(Solution Download) 1 How if at all do a company s ethical obligations


1. How, if at all, do a company's ethical obligations to employees from its own country differ from its ethical obligations to employees who are citizens of other countries?
2. Should U.S. companies that have laid off U.S. workers try to hire only U.S. workers? Why or why not?

For years now, U.S. corporations have bemoaned a labor shortage of workers with advanced technical and scientific knowledge. Often, they have sought to fill the talent gap with workers from other countries. Some of these employees come to the United States with an H-1B visa, created to allow companies to hire individuals with exceptional talent. The H-1B program generally does not require employers to exhaust the search for a U.S. citizen before hiring someone with one of these visas.
Many people accepted that practice as a business necessity. But in the recent economic downturn, many high-tech companies have laid off swaths of their workforce.
That gives rise to a question: Should companies in the United States be expected to fill positions with U.S. citizens before they should be allowed to look overseas? Iowa Senator Charles Grassley wrote a letter to Microsoft, calling on the company to give U.S. workers priority. Similarly, Grassley and Vermont Senator Bernie Sanders introduced a bill in Congress forbidding banks that received federal bailout money from hiring workers under the H-1B program. Microsoft's reply to Grassley's letter indicated that it has targeted layoffs based on assessment of its human resource needs in the present and future. In addition, some people question whether favoring U.S. citizens would run afoul of laws requiring equal employment opportunity.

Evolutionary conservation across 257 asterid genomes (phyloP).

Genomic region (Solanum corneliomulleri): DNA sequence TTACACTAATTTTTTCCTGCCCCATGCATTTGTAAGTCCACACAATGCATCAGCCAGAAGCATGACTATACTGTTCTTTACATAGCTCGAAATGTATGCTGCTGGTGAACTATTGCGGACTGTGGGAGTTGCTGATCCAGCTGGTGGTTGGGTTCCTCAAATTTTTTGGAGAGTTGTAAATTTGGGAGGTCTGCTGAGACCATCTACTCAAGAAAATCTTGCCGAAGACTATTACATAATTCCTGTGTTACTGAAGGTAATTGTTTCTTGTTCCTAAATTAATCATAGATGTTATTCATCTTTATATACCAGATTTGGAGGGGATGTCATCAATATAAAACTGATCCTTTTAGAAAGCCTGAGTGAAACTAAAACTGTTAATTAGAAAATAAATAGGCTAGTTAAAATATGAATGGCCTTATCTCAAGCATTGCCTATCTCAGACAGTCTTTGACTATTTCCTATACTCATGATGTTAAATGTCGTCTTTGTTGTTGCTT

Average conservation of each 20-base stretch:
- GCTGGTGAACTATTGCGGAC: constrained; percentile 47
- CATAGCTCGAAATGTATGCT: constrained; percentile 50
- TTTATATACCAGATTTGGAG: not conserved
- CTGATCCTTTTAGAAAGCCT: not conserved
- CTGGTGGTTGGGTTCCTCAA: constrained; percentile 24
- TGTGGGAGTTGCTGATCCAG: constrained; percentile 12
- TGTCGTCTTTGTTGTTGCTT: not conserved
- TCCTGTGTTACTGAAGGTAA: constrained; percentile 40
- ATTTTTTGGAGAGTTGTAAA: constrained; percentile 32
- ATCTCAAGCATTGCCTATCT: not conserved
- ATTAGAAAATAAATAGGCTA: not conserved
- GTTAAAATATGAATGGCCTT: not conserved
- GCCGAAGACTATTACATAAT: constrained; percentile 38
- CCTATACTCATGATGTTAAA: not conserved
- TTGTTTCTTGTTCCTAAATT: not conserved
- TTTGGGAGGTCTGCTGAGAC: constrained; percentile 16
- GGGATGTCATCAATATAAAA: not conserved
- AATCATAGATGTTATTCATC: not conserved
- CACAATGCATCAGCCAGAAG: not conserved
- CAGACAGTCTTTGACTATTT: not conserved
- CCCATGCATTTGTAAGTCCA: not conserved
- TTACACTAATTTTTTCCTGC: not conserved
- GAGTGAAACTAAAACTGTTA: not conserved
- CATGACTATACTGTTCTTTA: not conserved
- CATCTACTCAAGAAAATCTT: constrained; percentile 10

One impact of the economic downturn has been a slowdown in requests to use the program. Until recently, petitions to hire these workers met the 85,000-visa limit almost as soon as the application period opened. But in 2009, when the five-day application period ended, many slots remained available.
Meanwhile, the number of graduates in math, engineering, science, and technology in the United States continues to trail far behind projections for the number of people with these skills who are expected to be needed in U.S. jobs.

 







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